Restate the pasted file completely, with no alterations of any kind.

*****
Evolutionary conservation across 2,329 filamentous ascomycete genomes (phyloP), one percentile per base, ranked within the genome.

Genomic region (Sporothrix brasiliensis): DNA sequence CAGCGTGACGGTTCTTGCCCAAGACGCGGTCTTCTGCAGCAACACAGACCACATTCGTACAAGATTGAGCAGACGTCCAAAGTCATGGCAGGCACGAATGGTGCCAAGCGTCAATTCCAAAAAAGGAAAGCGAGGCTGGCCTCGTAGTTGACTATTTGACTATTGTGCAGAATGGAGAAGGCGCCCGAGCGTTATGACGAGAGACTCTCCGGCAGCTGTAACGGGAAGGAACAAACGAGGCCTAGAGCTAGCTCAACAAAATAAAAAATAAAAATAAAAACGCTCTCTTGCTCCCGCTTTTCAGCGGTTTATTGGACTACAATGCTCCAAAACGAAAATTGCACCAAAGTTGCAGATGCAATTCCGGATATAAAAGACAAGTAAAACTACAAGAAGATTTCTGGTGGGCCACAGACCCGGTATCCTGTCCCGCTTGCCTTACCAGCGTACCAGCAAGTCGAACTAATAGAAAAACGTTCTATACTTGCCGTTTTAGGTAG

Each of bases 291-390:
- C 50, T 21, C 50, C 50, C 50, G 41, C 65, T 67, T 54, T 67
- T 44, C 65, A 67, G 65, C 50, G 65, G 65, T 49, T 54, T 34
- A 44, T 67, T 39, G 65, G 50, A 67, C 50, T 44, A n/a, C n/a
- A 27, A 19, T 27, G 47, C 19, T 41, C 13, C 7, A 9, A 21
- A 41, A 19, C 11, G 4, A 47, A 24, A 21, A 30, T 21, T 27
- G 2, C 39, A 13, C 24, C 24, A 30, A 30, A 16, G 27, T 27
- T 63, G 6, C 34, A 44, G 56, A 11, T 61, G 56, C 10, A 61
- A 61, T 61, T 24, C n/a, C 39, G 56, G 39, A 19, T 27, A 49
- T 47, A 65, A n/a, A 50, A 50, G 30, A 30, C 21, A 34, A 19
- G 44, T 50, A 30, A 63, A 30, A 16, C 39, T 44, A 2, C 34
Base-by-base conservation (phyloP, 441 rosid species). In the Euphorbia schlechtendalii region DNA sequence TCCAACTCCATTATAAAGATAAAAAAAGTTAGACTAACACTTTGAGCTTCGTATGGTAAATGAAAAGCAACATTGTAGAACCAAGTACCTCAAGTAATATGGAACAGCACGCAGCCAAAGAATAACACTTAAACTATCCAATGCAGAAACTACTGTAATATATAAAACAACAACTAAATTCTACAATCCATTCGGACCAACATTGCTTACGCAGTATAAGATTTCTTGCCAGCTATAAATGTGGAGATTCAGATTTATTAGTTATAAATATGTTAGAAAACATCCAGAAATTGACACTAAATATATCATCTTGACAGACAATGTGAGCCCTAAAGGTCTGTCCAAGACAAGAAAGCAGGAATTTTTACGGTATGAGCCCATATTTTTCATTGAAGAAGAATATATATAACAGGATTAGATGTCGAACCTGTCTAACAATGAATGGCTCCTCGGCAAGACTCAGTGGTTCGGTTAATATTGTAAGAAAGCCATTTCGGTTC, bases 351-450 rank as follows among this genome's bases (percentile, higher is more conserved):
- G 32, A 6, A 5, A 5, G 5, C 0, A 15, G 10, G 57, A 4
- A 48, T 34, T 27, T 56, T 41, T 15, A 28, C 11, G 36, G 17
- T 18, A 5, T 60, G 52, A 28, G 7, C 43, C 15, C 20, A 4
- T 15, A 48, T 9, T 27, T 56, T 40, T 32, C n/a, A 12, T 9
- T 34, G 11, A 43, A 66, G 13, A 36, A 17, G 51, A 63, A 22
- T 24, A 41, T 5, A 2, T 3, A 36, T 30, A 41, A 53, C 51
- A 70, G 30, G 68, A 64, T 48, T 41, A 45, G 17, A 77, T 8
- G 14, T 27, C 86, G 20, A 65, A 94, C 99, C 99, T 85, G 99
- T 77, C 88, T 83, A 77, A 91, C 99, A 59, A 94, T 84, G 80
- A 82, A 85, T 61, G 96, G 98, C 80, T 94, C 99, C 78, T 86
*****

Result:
Evolutionary conservation across 2,329 filamentous ascomycete genomes (phyloP), one percentile per base, ranked within the genome.

Genomic region (Sporothrix brasiliensis): DNA sequence CAGCGTGACGGTTCTTGCCCAAGACGCGGTCTTCTGCAGCAACACAGACCACATTCGTACAAGATTGAGCAGACGTCCAAAGTCATGGCAGGCACGAATGGTGCCAAGCGTCAATTCCAAAAAAGGAAAGCGAGGCTGGCCTCGTAGTTGACTATTTGACTATTGTGCAGAATGGAGAAGGCGCCCGAGCGTTATGACGAGAGACTCTCCGGCAGCTGTAACGGGAAGGAACAAACGAGGCCTAGAGCTAGCTCAACAAAATAAAAAATAAAAATAAAAACGCTCTCTTGCTCCCGCTTTTCAGCGGTTTATTGGACTACAATGCTCCAAAACGAAAATTGCACCAAAGTTGCAGATGCAATTCCGGATATAAAAGACAAGTAAAACTACAAGAAGATTTCTGGTGGGCCACAGACCCGGTATCCTGTCCCGCTTGCCTTACCAGCGTACCAGCAAGTCGAACTAATAGAAAAACGTTCTATACTTGCCGTTTTAGGTAG

Each of bases 291-390:
- C 50, T 21, C 50, C 50, C 50, G 41, C 65, T 67, T 54, T 67
- T 44, C 65, A 67, G 65, C 50, G 65, G 65, T 49, T 54, T 34
- A 44, T 67, T 39, G 65, G 50, A 67, C 50, T 44, A n/a, C n/a
- A 27, A 19, T 27, G 47, C 19, T 41, C 13, C 7, A 9, A 21
- A 41, A 19, C 11, G 4, A 47, A 24, A 21, A 30, T 21, T 27
- G 2, C 39, A 13, C 24, C 24, A 30, A 30, A 16, G 27, T 27
- T 63, G 6, C 34, A 44, G 56, A 11, T 61, G 56, C 10, A 61
- A 61, T 61, T 24, C n/a, C 39, G 56, G 39, A 19, T 27, A 49
- T 47, A 65, A n/a, A 50, A 50, G 30, A 30, C 21, A 34, A 19
- G 44, T 50, A 30, A 63, A 30, A 16, C 39, T 44, A 2, C 34
Base-by-base conservation (phyloP, 441 rosid species). In the Euphorbia schlechtendalii region DNA sequence TCCAACTCCATTATAAAGATAAAAAAAGTTAGACTAACACTTTGAGCTTCGTATGGTAAATGAAAAGCAACATTGTAGAACCAAGTACCTCAAGTAATATGGAACAGCACGCAGCCAAAGAATAACACTTAAACTATCCAATGCAGAAACTACTGTAATATATAAAACAACAACTAAATTCTACAATCCATTCGGACCAACATTGCTTACGCAGTATAAGATTTCTTGCCAGCTATAAATGTGGAGATTCAGATTTATTAGTTATAAATATGTTAGAAAACATCCAGAAATTGACACTAAATATATCATCTTGACAGACAATGTGAGCCCTAAAGGTCTGTCCAAGACAAGAAAGCAGGAATTTTTACGGTATGAGCCCATATTTTTCATTGAAGAAGAATATATATAACAGGATTAGATGTCGAACCTGTCTAACAATGAATGGCTCCTCGGCAAGACTCAGTGGTTCGGTTAATATTGTAAGAAAGCCATTTCGGTTC, bases 351-450 rank as follows among this genome's bases (percentile, higher is more conserved):
- G 32, A 6, A 5, A 5, G 5, C 0, A 15, G 10, G 57, A 4
- A 48, T 34, T 27, T 56, T 41, T 15, A 28, C 11, G 36, G 17
- T 18, A 5, T 60, G 52, A 28, G 7, C 43, C 15, C 20, A 4
- T 15, A 48, T 9, T 27, T 56, T 40, T 32, C n/a, A 12, T 9
- T 34, G 11, A 43, A 66, G 13, A 36, A 17, G 51, A 63, A 22
- T 24, A 41, T 5, A 2, T 3, A 36, T 30, A 41, A 53, C 51
- A 70, G 30, G 68, A 64, T 48, T 41, A 45, G 17, A 77, T 8
- G 14, T 27, C 86, G 20, A 65, A 94, C 99, C 99, T 85, G 99
- T 77, C 88, T 83, A 77, A 91, C 99, A 59, A 94, T 84, G 80
- A 82, A 85, T 61, G 96, G 98, C 80, T 94, C 99, C 78, T 86